Vitamin D and Hair Testing

Vitamin D and Hair Testing

What To Do About Vitamin D – Dilemma & Decision About Vitamin D

A collaboration by Dr. Rick Malter and Rachel Neumann


Media and Medical Brainwashing are the Mother of Mineral Insanity
Almost everyone is getting on the Vitamin D bandwagon now days, but at what cost to health and vitality? What questions should you ask before succumbing to the Vitamin D medical brainwashing?
  • Do you know what affect taking vitamin D has on your mineral balance as a whole
  • What else can occur when you decide to take Vitamin D?
  • Is there some other way to raise Vitamin D levels other than supplementing with Vitamin D?

Get ready to be amazed at the cascade of changes in your mineral system that happen when you take Vitamin D. Not any of these changes are positive. 

  • “When we understand the fundamental concepts and principles related to HTMA interpretations based on the research of Drs. Eck and Watts, it’s easy to see how the vitamin D supplementation trend is going to impact thyroid activity and exacerbate hypothyroidism.
  • Vitamin D supplementation, especially in large dosages, is going to lower the HTMA potassium level and raise the calcium to potassium ratio (Ca/K).
  • Hypothyroidism is going to occur or get worse.  
  • Depending on the strength of a person’s adrenals and sodium level, the Na/K ratio will also be impacted by vitamin D supplementation.
  • If the adrenals are burned out (Sodium (Na) level in the range of 1 – 4), the effect of vitamin D will bring on extreme exhaustion and fatigue.  
  • Sodium (Na) and Potassium (K) will both be extremely low in the HTMA.
Okay, lets see that again in slow motion! Vitamin D supplementation is going to:
  1.  Impact thyroid activity.
  2. Increase hypothyroidism.
  3. Lower the mineral level of potassium.
  4. Increase the calcium level over potassium ratio.
  5. Hypothyroidism is going to get even worse!
  6. The sodium to potassium ratio will be adversely affected.
  7. If adrenals are at the burn out stage Vitamin D will bring on even more exhaustion and fatigue.
  8. Both sodium (Na) and potassium (K) will be extremely low as a result of Vitamin D.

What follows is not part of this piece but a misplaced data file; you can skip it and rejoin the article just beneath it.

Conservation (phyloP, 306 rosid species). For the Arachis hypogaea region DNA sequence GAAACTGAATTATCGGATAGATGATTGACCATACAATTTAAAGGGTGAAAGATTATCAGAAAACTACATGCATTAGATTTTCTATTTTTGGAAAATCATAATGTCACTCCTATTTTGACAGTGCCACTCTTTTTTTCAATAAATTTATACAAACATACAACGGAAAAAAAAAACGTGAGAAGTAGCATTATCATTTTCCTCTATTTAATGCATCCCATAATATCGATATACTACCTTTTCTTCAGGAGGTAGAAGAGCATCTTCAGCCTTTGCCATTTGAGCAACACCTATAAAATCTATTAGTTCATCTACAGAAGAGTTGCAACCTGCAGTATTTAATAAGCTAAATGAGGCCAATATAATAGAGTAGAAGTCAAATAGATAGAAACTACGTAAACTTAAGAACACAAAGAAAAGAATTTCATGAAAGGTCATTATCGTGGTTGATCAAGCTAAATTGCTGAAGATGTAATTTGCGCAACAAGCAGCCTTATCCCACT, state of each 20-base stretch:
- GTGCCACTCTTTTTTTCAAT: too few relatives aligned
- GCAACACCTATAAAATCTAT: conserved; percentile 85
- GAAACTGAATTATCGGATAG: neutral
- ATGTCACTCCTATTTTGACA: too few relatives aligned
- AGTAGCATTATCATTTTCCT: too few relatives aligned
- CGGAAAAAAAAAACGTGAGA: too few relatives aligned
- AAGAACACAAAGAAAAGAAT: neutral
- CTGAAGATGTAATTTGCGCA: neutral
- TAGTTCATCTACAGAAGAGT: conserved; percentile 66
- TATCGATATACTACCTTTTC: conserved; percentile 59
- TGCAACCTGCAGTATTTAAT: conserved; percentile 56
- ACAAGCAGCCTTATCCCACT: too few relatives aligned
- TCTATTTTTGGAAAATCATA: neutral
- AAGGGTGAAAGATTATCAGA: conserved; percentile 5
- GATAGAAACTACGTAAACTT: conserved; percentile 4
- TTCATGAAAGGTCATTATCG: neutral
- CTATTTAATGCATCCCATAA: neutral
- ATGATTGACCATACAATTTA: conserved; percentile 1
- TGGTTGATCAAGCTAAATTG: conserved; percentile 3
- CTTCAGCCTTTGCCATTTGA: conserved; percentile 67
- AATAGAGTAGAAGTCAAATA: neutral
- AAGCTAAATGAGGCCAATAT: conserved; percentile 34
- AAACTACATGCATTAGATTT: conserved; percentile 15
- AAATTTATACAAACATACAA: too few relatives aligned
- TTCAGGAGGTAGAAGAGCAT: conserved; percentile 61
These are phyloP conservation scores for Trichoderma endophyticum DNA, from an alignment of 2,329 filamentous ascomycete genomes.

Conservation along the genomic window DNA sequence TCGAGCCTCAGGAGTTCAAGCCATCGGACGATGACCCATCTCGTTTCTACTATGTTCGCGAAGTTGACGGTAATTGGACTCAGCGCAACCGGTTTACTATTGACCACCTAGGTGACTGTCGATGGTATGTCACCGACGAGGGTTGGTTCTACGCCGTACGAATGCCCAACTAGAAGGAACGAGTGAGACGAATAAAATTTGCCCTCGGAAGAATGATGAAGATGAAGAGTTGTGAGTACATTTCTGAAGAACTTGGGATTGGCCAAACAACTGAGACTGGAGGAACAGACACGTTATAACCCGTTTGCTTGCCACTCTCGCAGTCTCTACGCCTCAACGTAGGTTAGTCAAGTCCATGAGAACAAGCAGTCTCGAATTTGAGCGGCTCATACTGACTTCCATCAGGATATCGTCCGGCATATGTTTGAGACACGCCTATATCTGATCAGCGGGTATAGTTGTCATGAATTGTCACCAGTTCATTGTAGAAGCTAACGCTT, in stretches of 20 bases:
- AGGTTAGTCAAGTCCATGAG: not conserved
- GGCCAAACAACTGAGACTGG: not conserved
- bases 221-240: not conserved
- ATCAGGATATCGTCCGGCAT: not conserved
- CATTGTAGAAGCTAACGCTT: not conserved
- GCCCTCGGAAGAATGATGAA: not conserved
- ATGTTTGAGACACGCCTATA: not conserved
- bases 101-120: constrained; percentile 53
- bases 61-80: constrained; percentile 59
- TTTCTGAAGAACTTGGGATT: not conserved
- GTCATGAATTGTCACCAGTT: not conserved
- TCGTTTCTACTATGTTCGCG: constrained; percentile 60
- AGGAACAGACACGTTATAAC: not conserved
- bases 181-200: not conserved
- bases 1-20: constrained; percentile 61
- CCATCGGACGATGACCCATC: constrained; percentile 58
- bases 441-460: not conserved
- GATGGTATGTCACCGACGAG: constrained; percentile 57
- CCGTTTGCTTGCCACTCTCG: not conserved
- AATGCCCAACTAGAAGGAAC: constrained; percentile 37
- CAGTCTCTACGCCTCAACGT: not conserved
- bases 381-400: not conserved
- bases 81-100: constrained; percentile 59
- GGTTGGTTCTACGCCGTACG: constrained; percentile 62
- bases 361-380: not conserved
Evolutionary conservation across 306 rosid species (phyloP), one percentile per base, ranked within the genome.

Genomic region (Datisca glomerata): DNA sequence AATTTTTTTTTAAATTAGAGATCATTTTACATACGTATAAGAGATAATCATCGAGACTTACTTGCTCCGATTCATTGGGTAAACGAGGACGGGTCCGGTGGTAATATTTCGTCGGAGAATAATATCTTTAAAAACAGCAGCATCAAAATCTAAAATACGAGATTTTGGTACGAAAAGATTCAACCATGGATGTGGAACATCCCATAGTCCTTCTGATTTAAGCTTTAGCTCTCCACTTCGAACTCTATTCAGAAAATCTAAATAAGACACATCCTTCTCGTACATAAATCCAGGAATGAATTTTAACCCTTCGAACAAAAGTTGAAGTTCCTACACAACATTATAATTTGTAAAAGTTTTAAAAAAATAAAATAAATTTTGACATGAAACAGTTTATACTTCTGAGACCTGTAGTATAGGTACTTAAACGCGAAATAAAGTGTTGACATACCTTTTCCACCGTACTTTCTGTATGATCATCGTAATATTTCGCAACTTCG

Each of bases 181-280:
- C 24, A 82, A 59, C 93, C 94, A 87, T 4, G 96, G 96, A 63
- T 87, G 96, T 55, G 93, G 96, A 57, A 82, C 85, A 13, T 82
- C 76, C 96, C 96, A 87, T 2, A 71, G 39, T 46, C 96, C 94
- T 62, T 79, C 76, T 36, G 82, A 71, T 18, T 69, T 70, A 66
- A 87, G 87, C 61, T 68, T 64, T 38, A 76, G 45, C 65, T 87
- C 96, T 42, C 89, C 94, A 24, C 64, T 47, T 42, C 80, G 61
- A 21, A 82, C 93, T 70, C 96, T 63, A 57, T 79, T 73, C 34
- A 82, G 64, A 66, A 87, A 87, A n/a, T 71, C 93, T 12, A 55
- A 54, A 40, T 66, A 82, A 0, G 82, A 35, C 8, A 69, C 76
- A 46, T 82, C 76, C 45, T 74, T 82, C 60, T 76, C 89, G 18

• However, if the adrenals are strong enough to raise the sodium (Na) level, then the vitamin D supplementation, by lowering potassium (K) will produce an elevated sodium to potassium (Na/K) ratio, more intense stress, and an accelerated Magnesium (Mg) burn rate.
  • Magnesium (Mg) will be lost and excreted from the body so that a higher calcium to magnesium (Ca/Mg) ratio will also occur.  Therefore, in many cases, there is more than just an exacerbation of hypothyroidism, but also a cascade of other critical changes occurring in the person’s mineral system.
If the person has strong adrenals and begins taking vitamin D:
  1.  Vitamin D will lower the cellular potassium (K) level.
  2.  Elevate the sodium (Na) level.
  3.  Intensify the sodium/potassium (Na/K) ratio.
  4.  Increase stress.
  5.  Accelerate the magnesium (Mg) burn rate.
  6.  Create a loss of magnesium (Mg) from the cell.
  7.  Increase the calcium/magnesium (Ca/Mg) ratio.
  8.  Create a cascade of other critical changes in the mineral system

Correlation does not equal causation!
Chemically, vitamin D is a steroid that functions as a hormone.

Concerns about vitamin D deficiency arose when studies showed that some patients with autoimmune diseases have lower levels of serum 25(OH)D and study subjects given vitamin D had lower rates of autoimmune diseases and fewer markers of inflammation.
But this correlations does not necessarily mean that low vitamin D levels caused the autoimmune disease. The studies only show a link between low 25(OH)D and illness; researchers and clinicians understand that correlation does not equal causation.
There are very good reasons to be skeptical of vitamin D supplementation. Studies ignore mineral tissue levels and HTMA, and when studies get into the clinic, it often doesn’t work out quite as well.
  • Why are those vitamin D levels so low?
  • Why do physicians seldom ask this question
  • Tests frequently show low Vitamin D levels even after supplementing with Vitamin D.
Is there another mineral that requires the levels of vitamin D to rise?
Why does soft tissue calcification in crease, while magnesium (Mg) levels sink even lower, and tissue calcium (Ca) go even higher when Vitamin D is supplemented?
Calcium (Ca) belongs in the bone, not in the tissues.  What is that important mineral needed in order to put calcium in the bones where it belongs? It actually makes much more sense to examine the correlation between magnesium and vitamin D.
Not only does magnesium (Mg) play a very important role in proper Vitamin D activity and function, it also helps to maintain calcium balance!
So here is the bottom line on Vitamin D:
  • Magnesium & Storage Hormone-D are tied together…
  • Calcium and Active Hormone-D are tied together…

So, when Storage Hormone-D is LOW, this is what it REALLY means:

  1.  Magnesium is likely deficient or certainly low.
  2.  Active Hormone-D is HIGH — they are on a seesaw!
  3.  Calcium is also HIGH — again, it’s on a seesaw with magnesium.
And, when Storage Hormone-D is low, it means you need more Magnesium plus more healthy fats in your diet.  
Now tell me again – why are you taking Vitamin D?